Skip to content

Political leadership: mental impairment is not the only road to disaster

January 15, 2018

Ian McKellen as King Lear

We should all take some comfort from the possibility that before obeying Donald Trump’s instruction to unleash fire and fury on North Korea or any other recipient of the American nuclear arsenal, the military officer responsible for launching the missiles will ask a second question: not only is the order legal, but is the balance of the Commander-in-Chief’s mind disturbed?

For that, we have to thank Michael Woolf and his paean to the President. Thanks also to a battery of psychiatrists, newspaper columnists and White House leakers, we’re treated to a flurry of speculation over his mental health every time he slurs his words, repeats himself and invents a new word on Twitter.

I suppose it was almost inevitable that it would be America’s turn to have a president whose mental faculties are questionable. After all, we’ve had an abundance of leaders in other parts of the world who have been impaired by the effects of dementia, and occasionally alcohol, since World War 2. Think of Brezhnev, Chernenko and Yeltsin, of Churchill in his final years in office, of King Fahd of Saudi Arabia (after his stroke), of Mao Zedong and Mugabe in old age.

We should also remember that there are other factors that impair performance in executive office. It’s not just dementia sufferers who damage their countries through their actions. Nobody would say that Theresa May is lacking her full faculties, yet there are many (me included) who would say that she lacks the skills to be an effective prime minister. Other recent high-profile failures include Francois Hollande of France, Gordon Brown in the UK and, arguably, George W Bush.

No matter that their personalities were vastly more palatable than Trump’s, and that they were fundamentally decent and well-meaning individuals; the question to ask is did they damage their countries more through unsuitability for office than Trump – who is seen by many as both mentally ill and incompetent – is likely to do over the next three years?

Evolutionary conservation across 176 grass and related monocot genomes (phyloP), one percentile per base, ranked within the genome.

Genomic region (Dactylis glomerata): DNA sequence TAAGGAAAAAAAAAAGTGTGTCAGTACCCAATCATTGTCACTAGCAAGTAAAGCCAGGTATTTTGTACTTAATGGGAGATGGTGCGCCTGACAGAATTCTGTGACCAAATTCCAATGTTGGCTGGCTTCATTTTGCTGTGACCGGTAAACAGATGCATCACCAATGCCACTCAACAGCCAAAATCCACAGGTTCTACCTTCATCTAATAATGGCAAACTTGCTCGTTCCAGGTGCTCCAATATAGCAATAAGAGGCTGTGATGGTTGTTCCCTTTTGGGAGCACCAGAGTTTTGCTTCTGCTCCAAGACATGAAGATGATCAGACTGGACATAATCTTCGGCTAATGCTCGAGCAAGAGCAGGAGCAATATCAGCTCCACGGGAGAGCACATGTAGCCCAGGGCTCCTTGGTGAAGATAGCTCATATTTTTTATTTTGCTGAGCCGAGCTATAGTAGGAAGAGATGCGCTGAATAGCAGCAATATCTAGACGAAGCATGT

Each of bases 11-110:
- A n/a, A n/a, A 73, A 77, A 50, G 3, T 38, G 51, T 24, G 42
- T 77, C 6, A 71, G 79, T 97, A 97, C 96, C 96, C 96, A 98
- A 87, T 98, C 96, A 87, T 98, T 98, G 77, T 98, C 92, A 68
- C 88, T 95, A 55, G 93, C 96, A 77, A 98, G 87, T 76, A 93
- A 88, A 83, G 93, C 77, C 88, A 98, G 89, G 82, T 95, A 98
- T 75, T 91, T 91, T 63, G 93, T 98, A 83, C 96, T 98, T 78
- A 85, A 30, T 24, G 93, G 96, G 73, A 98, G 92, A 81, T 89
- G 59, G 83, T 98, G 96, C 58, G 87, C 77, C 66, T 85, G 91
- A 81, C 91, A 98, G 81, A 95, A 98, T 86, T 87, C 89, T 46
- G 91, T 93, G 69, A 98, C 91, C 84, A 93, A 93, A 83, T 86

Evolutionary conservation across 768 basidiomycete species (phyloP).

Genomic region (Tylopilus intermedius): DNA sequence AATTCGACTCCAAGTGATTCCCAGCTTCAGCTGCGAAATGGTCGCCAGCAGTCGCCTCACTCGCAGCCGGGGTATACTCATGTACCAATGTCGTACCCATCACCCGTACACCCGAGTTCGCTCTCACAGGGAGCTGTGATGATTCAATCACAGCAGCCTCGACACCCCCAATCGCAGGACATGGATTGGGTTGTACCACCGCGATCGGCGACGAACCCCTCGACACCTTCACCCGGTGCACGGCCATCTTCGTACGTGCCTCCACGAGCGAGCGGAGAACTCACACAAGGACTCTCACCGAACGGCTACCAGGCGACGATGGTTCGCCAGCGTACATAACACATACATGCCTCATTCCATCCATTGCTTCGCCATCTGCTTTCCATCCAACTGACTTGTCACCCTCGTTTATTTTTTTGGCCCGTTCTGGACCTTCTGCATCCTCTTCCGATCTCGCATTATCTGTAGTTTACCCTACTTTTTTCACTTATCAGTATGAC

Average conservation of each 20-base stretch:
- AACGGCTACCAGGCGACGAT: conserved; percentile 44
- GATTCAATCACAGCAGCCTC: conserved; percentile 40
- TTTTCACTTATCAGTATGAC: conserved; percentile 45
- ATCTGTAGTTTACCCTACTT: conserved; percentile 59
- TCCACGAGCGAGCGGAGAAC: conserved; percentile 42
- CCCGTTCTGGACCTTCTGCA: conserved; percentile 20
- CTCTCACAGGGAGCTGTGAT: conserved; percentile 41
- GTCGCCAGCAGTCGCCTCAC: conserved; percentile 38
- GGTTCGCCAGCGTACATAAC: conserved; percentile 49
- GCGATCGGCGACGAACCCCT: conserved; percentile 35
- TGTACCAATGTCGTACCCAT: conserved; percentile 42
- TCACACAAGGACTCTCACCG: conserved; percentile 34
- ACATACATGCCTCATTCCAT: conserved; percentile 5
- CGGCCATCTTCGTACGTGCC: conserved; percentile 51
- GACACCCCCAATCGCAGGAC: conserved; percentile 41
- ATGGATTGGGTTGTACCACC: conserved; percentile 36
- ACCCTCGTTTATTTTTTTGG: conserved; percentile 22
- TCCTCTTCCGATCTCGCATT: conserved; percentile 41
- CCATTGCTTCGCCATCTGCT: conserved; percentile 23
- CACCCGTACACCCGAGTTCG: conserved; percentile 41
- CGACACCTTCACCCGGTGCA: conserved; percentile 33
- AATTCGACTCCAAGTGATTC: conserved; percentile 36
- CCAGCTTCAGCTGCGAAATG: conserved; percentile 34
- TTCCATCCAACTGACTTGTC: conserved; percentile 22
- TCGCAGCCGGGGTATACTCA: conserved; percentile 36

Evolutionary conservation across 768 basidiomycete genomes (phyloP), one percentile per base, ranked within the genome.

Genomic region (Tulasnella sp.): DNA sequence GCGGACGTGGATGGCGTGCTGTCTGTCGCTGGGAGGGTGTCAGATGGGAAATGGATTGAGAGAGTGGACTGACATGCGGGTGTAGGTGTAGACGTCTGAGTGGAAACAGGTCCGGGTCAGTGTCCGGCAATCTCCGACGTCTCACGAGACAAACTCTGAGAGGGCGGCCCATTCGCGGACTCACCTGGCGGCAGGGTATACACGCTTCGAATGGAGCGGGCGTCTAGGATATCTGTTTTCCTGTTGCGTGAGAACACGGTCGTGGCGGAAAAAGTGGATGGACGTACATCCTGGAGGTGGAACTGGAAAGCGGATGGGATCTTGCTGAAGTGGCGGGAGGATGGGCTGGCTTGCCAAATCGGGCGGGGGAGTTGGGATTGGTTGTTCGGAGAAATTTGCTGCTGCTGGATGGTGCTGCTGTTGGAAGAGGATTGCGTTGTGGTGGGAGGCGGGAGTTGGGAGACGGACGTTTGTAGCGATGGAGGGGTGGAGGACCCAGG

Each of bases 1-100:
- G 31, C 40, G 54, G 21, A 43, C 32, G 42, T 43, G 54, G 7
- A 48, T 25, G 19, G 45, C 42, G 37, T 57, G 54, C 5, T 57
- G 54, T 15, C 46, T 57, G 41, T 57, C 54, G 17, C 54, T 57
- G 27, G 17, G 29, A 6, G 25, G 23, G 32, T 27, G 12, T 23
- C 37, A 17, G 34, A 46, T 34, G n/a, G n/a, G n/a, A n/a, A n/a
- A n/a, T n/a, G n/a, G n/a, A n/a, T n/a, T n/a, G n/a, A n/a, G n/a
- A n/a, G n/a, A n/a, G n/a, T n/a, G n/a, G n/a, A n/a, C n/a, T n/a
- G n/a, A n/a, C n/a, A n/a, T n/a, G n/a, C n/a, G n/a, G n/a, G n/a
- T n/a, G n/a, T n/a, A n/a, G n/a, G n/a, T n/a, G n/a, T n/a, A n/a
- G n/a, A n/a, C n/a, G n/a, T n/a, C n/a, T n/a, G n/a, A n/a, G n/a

Of course, the more unfettered their power, and the more powerful their country, the more harm a leader can cause, whether through incompetence or mental impairment. Donald Trump can cause infinitely more damage than Theresa May for both reasons. Whereas the bar is set high for the removal of a president, all it takes for May to lose her job is for a majority of her colleagues in Parliament to declare that they have no confidence in her. That’s one reason why May is more likely to fall before Trump.

Theoretically, Donald Trump can bring the world’s economy to its knees with a serious misstep. He can also trigger conflict in any number of regions without actually directly involving his country. It’s some consolation that he is constrained from precipitate action by separation of powers enshrined in the US constitution. His freedom to act is also curbed by the growing counter-weight of China and Russia.

But his ability to take the ultimate step – to spark a nuclear war and thereby wipe out most of humanity – is not so constrained in the event of an imminent threat – whether real or imagined. Which is why we should be pleased that every incoherent rant and tweet increases the likelihood that the person who really does have a button on their desk will think extremely carefully before pressing it.

All the more important, you might think, when a missile alert that scares the pants off the residents of Hawaii turns out to be a bungled drill.

From → Politics, UK, USA

Leave a Comment

Leave a Reply

%d bloggers like this: